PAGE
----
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Getting Around

Maps – On-line maps for Gainesville and related areas. 

General Street System

Gainesville has an extensive road system, which is served by Interstate 75, and several Florida State Routes, including State routes 20, 24, and 26, among others. Gainesville is also served by US 441 and nearby US 301, which gives a direct route to Jacksonville, Ocala, and Orlando. The primary intersection in the city is the intersection of 13th Street (US 441), the main north-south route, and University Avenue (SR 26) the main east-west route. This intersection is at the northeast corner of the University of Florida campus and thirteen blocks west of the center of downtown, where Main Street intersects University Avenue.

The city’s streets are set up on a grid system with four quadrants (NW, NE, SW and SE). All streets are numbered, except for a few major thoroughfares which are often named for the towns to which they lead. For example, Waldo Road (SR 26) goes to Waldo, Hawthorne Road (SR 20) will take you to Hawthorne, Williston Road (SR 121) goes to Williston, Archer Road (SR 24) to Archer, and Newberry Road (SR 26) leads to Newberry.

Residents sometimes use the acronym APRiL to remember the orientation of the streets on the grid: all streets with the suffix Avenue, Place, Road, or Lane run east-west. Any other suffix denotes a street that runs north-south.

 East-West                                                                                       North-South

Avenue                                                                                             Street
Place                                                                                                 Terrace
Road                                                                                                  Circle
Lane                                                                                                  Court

 

Major Roads

There are three primary roads in Gainesville.

  • University Avenue (runs East-West) – This road is the center mark for Gainesville’s North/South division, and is a major artery running through the center of the city. After West University Avenue intersects with 34th Street, it becomes West Newberry Road (a change in name only). University Avenue is a road with which most Gainesville residents are very familiar because it leads to many central shopping centers, eateries, and entertainment.
  • Main Street (runs North-South) – Main Street is the other divider for Gainesville. It is the center division of the East and West segments of the city. The intersection of University Avenue and Main Street marks the center of Gainesville’s addressing system, and is the oldest part of Gainesville. You will find many historical buildings in the Downtown section of Gainesville.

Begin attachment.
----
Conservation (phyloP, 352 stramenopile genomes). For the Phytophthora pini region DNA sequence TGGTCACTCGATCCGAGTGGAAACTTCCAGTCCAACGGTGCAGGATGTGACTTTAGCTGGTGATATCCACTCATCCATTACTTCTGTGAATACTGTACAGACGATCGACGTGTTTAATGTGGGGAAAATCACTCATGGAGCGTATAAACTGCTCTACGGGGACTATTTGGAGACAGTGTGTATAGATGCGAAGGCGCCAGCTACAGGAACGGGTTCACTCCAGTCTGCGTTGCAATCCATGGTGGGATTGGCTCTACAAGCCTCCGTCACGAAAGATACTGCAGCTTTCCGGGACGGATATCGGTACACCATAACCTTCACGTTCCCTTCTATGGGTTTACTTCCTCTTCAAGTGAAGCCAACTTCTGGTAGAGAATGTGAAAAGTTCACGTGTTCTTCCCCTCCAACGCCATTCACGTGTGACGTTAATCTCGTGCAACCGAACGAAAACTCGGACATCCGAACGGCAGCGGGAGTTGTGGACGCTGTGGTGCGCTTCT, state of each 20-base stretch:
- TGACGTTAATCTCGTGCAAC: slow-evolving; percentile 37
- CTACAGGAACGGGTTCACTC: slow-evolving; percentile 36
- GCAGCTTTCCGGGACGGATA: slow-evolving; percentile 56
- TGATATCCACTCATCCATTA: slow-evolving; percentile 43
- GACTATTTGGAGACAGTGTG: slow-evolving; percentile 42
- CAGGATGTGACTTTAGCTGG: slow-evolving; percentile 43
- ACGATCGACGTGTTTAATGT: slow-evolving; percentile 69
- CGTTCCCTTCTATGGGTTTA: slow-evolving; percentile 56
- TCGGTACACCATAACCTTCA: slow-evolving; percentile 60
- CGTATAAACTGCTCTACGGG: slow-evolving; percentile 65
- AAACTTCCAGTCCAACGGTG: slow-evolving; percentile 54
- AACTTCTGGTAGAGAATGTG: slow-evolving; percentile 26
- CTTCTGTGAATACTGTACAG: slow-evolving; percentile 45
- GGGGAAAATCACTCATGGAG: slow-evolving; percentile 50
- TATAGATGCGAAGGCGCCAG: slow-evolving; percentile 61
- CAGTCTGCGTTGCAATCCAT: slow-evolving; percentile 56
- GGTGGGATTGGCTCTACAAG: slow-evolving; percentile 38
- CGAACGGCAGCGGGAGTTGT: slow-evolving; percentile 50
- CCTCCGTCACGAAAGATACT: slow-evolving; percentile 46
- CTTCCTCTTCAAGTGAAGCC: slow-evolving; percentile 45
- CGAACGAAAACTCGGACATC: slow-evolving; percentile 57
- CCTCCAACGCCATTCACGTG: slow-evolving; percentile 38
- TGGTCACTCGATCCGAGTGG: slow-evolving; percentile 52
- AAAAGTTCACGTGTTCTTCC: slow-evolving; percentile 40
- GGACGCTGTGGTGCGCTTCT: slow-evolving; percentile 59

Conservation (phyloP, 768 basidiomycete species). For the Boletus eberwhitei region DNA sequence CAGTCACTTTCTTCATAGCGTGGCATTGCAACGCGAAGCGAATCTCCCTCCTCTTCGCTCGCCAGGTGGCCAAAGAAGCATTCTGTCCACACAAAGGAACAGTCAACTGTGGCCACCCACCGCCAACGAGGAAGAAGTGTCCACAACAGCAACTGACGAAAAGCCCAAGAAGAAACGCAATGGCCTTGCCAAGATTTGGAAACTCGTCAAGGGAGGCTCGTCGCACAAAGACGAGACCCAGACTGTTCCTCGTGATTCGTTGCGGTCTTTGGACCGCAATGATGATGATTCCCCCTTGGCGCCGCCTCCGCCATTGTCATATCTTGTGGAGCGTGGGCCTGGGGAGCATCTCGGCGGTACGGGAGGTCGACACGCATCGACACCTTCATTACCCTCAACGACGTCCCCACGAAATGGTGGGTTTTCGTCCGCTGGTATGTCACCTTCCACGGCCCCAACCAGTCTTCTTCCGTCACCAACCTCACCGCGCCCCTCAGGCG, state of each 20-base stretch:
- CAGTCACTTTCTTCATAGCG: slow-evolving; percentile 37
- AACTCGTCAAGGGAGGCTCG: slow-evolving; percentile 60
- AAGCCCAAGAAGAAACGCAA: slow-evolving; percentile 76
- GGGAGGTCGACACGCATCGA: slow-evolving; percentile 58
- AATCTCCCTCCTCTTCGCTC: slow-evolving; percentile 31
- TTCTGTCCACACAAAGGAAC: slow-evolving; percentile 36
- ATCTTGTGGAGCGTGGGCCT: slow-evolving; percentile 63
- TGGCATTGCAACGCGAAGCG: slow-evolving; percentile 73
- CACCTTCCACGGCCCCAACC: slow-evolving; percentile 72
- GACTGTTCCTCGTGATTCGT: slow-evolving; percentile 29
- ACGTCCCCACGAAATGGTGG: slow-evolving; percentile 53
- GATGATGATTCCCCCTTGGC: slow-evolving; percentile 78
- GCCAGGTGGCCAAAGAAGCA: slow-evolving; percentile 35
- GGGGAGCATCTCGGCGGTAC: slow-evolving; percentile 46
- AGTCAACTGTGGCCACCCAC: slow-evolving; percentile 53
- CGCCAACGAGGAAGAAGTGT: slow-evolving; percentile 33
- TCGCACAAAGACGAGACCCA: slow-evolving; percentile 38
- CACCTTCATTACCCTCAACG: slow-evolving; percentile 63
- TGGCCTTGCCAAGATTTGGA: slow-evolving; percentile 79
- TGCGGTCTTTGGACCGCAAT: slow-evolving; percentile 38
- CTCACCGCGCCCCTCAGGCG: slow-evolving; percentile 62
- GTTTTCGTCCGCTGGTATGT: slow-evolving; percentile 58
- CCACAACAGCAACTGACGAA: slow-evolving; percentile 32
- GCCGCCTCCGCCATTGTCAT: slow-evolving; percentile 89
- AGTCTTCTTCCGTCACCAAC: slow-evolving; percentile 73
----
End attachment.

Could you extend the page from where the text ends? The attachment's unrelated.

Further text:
• 34th Street (runs North-South) – This street is parallel to Main Street. The Northwest segment of the road is two lanes and runs through mostly residential areas. The Southwest portion is a six-lane highway. A large number of major apartment complexes are situated on one side of 34th Street and the other is the western border of the University of Florida campus.

Transportation Options

Bus:

Gainesville is served by Gainesville Regional Transit System, or RTS, which is the fourth largest mass transit system in the state. Designated UF students, faculty, and staff with a Gator-1 card enjoy prepaid, unlimited access anywhere and anytime that RTS operates, except on Special Services such as Gator Aider. Door-to-door Para-transit service is available for ADA-certified passengers. Each campus bus has front-mounted bike racks. For information, call (352) 334-2600 Monday through Friday from 7:00 a.m. to 6:00 p.m. or email rts@ci.gainesville.fl.us.

Interstate bus transportation is offered by Greyhound. The station is located at 101 NE 23rd Avenue. Call (352) 376-5252 for more information.

Air:

Gainesville is served by the Gainesville Regional Airport in the northeast part of the city, with daily service to Miami, Tampa, Atlanta, and Charlotte.

Train:

Daily Amtrak service to and from Waldo (12 mi NE of the city) has been replaced with two Amtrak shuttle busses that re-connect with the rail system further south. Full Amtrak service is available at Palatka 32 miles to the east.